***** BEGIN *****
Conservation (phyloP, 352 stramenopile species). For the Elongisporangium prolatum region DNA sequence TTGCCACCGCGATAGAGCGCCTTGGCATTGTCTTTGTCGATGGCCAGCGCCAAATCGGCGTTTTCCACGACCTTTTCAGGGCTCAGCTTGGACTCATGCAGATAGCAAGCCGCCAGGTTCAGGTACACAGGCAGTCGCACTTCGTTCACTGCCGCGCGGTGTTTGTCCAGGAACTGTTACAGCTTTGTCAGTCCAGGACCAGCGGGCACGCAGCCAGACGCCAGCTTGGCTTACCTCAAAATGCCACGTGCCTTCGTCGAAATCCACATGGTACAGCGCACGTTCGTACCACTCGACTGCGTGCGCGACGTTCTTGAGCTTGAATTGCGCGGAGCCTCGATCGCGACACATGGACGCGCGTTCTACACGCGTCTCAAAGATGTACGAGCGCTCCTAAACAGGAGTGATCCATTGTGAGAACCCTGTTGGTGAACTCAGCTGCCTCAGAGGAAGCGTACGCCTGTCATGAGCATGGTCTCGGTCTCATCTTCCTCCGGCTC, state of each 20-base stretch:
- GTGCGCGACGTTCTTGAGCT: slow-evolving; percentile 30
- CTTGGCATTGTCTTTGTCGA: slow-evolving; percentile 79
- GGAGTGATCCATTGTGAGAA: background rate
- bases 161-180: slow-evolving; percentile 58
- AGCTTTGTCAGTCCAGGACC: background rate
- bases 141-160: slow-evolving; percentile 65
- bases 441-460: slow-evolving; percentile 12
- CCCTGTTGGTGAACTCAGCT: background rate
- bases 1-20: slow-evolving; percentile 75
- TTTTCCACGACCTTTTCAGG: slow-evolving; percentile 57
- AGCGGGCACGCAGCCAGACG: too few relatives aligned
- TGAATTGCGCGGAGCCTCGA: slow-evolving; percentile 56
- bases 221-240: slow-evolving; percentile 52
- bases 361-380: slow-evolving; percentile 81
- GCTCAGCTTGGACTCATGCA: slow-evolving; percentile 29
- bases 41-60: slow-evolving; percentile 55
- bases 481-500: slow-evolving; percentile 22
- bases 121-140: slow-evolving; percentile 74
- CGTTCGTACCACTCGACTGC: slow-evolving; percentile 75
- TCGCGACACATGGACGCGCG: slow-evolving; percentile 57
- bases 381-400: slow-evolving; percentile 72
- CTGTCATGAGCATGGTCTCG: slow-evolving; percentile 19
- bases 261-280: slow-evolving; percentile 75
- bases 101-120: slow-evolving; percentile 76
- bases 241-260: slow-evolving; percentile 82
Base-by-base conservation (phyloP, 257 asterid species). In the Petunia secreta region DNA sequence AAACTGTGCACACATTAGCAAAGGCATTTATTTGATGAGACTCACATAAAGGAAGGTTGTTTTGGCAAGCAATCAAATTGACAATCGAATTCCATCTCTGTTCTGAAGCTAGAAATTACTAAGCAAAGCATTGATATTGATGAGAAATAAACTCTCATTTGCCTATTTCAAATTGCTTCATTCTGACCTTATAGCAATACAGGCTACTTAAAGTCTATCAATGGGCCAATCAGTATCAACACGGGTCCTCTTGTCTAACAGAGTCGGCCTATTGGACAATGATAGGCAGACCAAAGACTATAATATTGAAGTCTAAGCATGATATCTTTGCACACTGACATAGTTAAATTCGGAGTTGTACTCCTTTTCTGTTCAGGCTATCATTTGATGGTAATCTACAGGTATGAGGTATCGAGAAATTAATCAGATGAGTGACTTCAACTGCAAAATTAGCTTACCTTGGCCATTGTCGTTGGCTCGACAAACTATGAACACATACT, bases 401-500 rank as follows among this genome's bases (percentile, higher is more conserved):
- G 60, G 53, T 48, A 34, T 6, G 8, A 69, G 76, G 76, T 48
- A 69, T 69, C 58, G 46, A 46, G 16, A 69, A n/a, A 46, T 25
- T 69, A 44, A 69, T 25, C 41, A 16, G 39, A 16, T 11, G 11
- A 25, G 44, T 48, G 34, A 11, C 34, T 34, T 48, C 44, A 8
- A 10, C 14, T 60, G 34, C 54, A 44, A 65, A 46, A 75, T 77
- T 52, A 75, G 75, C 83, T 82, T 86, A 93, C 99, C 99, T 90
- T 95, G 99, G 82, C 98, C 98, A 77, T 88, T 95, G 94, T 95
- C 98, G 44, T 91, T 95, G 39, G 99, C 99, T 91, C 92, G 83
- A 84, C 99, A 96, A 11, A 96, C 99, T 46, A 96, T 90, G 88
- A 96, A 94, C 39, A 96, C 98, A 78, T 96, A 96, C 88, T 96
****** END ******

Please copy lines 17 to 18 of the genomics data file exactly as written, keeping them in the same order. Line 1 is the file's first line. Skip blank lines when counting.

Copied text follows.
- bases 41-60: slow-evolving; percentile 55
- bases 481-500: slow-evolving; percentile 22